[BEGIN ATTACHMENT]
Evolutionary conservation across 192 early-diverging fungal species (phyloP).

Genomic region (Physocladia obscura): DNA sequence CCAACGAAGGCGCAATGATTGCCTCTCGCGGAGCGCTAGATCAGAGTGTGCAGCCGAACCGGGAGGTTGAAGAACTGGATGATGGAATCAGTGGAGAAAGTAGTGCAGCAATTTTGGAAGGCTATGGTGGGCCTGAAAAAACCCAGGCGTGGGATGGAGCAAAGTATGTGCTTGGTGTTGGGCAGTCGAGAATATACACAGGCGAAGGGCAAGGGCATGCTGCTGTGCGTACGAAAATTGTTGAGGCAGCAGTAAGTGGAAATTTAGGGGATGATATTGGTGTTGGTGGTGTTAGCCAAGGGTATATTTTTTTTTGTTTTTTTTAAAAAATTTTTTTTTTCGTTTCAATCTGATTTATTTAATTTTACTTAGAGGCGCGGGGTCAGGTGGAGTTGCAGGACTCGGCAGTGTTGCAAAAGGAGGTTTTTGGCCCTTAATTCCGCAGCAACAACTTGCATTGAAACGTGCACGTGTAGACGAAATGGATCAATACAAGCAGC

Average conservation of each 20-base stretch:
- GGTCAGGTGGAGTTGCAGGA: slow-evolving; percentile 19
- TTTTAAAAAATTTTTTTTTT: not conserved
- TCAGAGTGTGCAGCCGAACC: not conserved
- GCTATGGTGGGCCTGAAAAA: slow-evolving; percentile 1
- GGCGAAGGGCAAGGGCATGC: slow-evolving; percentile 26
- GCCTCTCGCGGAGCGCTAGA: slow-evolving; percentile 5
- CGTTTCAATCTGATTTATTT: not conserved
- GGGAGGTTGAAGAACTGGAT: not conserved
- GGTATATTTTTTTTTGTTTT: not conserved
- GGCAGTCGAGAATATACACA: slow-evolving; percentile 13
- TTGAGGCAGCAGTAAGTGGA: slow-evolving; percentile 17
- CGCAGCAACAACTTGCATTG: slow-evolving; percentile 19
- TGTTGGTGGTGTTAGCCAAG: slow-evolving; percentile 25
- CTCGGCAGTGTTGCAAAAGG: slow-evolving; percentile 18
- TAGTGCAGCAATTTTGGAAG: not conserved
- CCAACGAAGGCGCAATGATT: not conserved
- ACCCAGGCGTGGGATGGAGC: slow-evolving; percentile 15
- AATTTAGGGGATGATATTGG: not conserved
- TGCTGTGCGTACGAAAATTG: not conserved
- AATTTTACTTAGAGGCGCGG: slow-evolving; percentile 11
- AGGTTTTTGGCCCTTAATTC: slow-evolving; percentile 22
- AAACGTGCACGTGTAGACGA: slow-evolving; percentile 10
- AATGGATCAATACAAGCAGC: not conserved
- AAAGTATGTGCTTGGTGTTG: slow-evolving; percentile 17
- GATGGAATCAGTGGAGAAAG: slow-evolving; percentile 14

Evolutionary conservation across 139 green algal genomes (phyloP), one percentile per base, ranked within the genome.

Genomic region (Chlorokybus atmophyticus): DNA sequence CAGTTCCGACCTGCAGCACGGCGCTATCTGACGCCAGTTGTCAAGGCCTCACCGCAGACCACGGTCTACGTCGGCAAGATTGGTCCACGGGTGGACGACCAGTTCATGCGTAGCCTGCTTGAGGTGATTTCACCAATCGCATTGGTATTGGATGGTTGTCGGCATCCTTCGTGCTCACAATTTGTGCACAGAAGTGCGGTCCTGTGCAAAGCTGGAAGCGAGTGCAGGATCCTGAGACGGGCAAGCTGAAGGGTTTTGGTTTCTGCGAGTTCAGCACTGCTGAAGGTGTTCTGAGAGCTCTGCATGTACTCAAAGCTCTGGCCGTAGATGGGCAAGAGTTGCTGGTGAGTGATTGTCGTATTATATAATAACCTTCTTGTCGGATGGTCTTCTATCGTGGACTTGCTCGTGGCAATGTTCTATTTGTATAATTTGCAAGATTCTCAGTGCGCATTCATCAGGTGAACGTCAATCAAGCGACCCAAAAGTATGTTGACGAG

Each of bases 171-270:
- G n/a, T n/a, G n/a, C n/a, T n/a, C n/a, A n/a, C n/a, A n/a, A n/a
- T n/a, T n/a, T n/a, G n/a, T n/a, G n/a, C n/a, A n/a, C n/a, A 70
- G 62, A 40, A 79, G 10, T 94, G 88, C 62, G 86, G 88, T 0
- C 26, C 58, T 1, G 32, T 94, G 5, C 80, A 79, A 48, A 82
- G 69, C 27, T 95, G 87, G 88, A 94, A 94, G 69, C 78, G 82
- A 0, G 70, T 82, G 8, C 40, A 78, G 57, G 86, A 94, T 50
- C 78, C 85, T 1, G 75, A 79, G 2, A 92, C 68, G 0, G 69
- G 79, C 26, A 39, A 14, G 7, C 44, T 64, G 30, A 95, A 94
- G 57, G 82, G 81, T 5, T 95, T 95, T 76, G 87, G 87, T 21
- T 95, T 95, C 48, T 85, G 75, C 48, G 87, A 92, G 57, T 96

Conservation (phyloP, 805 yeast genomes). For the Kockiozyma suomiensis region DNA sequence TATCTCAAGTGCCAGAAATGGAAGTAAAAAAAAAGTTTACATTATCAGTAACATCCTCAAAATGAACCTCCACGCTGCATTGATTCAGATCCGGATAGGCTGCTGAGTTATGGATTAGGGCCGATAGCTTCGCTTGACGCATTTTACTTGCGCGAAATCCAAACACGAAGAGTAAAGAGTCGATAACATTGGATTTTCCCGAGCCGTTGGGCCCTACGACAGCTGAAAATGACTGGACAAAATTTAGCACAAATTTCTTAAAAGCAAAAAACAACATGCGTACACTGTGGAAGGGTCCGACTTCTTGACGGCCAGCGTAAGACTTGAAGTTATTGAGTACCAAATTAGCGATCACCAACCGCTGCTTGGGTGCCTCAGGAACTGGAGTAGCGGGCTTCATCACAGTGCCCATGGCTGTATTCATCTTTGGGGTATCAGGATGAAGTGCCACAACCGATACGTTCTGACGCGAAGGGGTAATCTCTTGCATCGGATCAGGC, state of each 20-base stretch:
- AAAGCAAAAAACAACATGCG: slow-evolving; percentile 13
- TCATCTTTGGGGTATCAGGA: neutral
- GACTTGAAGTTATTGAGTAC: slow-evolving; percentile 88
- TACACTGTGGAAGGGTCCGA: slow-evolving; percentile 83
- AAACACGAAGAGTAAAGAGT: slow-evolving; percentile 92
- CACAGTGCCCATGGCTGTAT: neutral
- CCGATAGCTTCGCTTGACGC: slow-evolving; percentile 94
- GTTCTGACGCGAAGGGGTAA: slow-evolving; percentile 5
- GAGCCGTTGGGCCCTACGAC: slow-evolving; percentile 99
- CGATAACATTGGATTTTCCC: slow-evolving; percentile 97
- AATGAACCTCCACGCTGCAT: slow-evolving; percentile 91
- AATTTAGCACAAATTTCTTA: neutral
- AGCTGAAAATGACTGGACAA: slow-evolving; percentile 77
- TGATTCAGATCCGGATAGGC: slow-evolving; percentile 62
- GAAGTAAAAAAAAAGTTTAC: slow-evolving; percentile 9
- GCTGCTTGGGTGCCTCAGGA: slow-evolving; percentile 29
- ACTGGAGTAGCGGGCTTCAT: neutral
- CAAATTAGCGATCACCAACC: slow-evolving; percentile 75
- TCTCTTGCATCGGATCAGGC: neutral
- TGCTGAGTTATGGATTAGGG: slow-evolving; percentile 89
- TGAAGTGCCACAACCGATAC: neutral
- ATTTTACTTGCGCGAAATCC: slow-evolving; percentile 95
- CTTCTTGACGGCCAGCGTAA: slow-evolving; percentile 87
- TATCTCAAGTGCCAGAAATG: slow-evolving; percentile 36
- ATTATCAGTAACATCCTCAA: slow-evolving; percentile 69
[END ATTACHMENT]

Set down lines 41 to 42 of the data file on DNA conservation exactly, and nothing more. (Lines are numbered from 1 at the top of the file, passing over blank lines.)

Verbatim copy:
- T 95, T 95, C 48, T 85, G 75, C 48, G 87, A 92, G 57, T 96

Conservation (phyloP, 805 yeast genomes). For the Kockiozyma suomiensis region DNA sequence TATCTCAAGTGCCAGAAATGGAAGTAAAAAAAAAGTTTACATTATCAGTAACATCCTCAAAATGAACCTCCACGCTGCATTGATTCAGATCCGGATAGGCTGCTGAGTTATGGATTAGGGCCGATAGCTTCGCTTGACGCATTTTACTTGCGCGAAATCCAAACACGAAGAGTAAAGAGTCGATAACATTGGATTTTCCCGAGCCGTTGGGCCCTACGACAGCTGAAAATGACTGGACAAAATTTAGCACAAATTTCTTAAAAGCAAAAAACAACATGCGTACACTGTGGAAGGGTCCGACTTCTTGACGGCCAGCGTAAGACTTGAAGTTATTGAGTACCAAATTAGCGATCACCAACCGCTGCTTGGGTGCCTCAGGAACTGGAGTAGCGGGCTTCATCACAGTGCCCATGGCTGTATTCATCTTTGGGGTATCAGGATGAAGTGCCACAACCGATACGTTCTGACGCGAAGGGGTAATCTCTTGCATCGGATCAGGC, state of each 20-base stretch: